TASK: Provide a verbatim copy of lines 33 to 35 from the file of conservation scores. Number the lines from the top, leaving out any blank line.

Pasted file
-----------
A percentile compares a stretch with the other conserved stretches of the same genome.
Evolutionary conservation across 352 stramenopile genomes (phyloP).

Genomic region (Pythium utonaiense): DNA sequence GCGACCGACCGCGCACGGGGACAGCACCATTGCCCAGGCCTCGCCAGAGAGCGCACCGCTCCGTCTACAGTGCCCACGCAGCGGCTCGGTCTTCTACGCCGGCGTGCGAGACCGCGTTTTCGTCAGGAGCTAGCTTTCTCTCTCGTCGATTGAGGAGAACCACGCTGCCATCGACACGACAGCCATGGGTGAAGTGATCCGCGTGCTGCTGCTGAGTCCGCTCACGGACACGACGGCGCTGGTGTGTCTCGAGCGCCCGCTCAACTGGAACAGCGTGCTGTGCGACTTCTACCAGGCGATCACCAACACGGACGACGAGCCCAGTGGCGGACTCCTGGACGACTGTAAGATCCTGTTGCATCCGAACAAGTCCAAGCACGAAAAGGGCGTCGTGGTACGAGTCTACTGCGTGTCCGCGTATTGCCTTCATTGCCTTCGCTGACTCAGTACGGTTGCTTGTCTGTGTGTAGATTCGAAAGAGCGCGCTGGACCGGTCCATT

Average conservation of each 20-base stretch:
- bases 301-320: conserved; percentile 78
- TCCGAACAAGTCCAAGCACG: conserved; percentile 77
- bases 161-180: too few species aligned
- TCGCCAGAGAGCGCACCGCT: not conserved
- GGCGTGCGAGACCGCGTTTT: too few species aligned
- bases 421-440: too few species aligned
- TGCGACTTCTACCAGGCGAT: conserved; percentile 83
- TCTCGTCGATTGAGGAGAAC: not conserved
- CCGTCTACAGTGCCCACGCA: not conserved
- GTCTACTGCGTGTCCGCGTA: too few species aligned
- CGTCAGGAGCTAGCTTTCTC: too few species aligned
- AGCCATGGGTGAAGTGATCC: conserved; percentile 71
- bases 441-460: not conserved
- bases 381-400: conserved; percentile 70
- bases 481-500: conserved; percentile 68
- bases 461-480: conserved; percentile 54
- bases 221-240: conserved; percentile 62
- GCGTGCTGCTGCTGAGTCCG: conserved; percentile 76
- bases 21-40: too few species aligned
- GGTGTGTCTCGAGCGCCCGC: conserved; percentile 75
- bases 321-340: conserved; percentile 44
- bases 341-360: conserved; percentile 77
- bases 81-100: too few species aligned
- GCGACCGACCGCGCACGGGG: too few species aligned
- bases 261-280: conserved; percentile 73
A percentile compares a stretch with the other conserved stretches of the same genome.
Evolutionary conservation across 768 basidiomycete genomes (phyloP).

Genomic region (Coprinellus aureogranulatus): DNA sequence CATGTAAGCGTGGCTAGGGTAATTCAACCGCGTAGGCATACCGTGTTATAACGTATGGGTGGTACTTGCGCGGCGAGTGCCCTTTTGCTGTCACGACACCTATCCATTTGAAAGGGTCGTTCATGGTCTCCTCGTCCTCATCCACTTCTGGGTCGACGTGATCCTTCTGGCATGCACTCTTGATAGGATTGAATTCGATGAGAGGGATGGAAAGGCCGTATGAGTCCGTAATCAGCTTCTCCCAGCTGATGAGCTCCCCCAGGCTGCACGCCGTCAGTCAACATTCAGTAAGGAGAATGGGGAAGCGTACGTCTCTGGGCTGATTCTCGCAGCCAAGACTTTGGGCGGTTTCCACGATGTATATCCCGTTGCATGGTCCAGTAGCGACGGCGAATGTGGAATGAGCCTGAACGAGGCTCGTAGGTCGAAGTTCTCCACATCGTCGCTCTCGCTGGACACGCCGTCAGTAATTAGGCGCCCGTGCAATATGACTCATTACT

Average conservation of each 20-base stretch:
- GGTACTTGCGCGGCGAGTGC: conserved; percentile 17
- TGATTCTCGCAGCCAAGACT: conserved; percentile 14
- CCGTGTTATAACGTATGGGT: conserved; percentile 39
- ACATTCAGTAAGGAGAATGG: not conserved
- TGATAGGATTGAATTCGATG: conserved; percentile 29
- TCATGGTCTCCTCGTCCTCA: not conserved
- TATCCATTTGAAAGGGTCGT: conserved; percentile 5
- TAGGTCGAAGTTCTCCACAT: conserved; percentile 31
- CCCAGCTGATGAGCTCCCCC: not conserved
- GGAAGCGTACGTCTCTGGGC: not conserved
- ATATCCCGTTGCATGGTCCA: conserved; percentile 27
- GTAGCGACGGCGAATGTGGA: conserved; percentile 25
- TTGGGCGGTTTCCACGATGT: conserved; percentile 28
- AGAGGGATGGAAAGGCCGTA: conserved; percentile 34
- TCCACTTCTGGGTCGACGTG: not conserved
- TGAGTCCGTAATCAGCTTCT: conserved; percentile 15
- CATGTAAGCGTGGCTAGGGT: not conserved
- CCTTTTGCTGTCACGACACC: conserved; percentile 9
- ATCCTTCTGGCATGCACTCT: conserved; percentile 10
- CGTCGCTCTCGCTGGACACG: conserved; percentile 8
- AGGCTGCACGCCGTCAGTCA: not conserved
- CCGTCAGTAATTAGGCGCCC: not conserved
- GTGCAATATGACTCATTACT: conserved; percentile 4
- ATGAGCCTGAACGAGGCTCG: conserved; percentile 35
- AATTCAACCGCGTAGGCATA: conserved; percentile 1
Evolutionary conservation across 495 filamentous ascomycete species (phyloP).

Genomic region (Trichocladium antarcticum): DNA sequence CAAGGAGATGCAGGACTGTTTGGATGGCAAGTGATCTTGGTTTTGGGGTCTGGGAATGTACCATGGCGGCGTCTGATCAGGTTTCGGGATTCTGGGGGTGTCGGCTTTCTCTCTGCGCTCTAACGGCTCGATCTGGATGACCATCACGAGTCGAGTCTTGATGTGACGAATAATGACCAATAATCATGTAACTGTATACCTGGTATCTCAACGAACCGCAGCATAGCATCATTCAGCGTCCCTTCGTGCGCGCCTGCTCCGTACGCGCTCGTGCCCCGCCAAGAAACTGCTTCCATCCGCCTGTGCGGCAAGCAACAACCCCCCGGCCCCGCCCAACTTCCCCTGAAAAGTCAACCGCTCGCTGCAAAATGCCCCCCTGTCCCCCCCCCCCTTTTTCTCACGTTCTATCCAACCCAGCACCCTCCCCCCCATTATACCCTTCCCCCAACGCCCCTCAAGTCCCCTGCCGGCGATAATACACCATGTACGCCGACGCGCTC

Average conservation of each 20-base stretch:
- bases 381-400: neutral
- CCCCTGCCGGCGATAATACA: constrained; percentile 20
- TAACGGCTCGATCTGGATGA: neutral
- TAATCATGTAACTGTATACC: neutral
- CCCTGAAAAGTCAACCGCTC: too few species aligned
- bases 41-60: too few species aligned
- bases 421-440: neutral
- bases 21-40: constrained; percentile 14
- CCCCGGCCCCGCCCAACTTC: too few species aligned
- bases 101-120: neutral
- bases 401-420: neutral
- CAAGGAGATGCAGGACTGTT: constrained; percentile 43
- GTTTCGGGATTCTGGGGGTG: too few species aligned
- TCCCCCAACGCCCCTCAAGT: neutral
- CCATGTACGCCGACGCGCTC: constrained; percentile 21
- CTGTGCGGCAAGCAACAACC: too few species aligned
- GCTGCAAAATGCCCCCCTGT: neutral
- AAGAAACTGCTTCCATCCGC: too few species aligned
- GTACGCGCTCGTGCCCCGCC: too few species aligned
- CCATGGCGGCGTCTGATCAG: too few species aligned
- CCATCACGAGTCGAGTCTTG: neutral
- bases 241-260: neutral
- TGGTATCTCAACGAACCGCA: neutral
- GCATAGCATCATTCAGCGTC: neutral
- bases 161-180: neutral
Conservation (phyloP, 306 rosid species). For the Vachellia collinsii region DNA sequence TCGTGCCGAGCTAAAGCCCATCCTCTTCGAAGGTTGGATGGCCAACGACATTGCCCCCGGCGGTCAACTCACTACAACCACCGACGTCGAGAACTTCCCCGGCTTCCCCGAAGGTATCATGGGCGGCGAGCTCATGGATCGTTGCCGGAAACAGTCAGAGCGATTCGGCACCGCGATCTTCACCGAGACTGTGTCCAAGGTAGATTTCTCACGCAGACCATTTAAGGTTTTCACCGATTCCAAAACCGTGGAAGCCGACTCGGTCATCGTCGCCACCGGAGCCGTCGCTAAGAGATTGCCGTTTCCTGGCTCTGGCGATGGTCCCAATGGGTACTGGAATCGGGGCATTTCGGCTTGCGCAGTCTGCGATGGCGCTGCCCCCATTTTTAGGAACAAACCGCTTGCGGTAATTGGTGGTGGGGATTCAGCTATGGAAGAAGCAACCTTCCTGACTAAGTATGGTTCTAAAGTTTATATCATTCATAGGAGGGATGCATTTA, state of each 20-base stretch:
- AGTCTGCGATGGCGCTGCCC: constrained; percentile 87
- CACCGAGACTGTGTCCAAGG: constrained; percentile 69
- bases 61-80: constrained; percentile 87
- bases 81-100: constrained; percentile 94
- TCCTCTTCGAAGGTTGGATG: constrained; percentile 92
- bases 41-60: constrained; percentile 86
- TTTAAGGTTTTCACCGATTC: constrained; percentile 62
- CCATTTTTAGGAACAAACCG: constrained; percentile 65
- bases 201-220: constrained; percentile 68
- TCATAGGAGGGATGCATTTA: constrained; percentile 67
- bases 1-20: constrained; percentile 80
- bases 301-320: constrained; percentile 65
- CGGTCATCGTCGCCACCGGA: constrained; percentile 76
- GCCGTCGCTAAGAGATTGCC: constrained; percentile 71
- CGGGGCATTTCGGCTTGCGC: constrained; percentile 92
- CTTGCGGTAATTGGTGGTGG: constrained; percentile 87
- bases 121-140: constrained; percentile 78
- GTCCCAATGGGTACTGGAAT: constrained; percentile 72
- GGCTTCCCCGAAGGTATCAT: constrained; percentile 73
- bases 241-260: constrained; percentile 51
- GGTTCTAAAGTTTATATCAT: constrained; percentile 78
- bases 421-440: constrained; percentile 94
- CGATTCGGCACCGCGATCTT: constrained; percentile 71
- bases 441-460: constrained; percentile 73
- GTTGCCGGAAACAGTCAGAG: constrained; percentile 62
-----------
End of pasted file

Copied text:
Average conservation of each 20-base stretch:
- GGTACTTGCGCGGCGAGTGC: conserved; percentile 17
- TGATTCTCGCAGCCAAGACT: conserved; percentile 14